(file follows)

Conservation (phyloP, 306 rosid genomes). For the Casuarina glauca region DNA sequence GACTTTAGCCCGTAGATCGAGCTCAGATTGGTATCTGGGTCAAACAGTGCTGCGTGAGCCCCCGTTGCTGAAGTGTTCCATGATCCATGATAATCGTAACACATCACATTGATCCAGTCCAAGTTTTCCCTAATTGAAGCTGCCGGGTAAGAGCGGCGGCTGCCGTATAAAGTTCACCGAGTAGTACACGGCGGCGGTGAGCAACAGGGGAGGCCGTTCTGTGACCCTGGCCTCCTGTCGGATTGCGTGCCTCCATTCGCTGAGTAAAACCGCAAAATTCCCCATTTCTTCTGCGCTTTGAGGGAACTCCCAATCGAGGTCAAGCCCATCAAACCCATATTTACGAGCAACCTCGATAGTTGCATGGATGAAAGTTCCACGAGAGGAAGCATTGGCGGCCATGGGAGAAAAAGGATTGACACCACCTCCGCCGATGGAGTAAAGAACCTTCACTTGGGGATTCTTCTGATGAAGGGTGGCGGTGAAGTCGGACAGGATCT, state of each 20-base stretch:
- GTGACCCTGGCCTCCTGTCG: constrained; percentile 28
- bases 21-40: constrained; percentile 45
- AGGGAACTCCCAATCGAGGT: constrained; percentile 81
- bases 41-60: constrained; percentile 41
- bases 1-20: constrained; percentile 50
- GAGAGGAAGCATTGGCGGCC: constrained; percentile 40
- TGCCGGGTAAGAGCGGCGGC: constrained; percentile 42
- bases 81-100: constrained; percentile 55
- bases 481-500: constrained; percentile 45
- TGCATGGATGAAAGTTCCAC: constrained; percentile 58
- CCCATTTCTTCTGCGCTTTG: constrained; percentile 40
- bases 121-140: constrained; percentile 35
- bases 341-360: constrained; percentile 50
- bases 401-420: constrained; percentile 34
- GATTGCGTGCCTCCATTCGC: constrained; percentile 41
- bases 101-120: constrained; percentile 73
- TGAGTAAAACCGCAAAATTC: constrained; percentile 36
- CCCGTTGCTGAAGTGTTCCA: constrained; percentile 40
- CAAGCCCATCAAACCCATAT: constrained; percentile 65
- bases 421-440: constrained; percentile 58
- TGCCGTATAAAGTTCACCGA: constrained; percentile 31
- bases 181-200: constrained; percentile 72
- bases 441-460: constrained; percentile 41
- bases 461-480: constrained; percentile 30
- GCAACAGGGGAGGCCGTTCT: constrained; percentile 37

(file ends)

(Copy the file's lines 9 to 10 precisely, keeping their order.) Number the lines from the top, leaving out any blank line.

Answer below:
- bases 81-100: constrained; percentile 55
- bases 481-500: constrained; percentile 45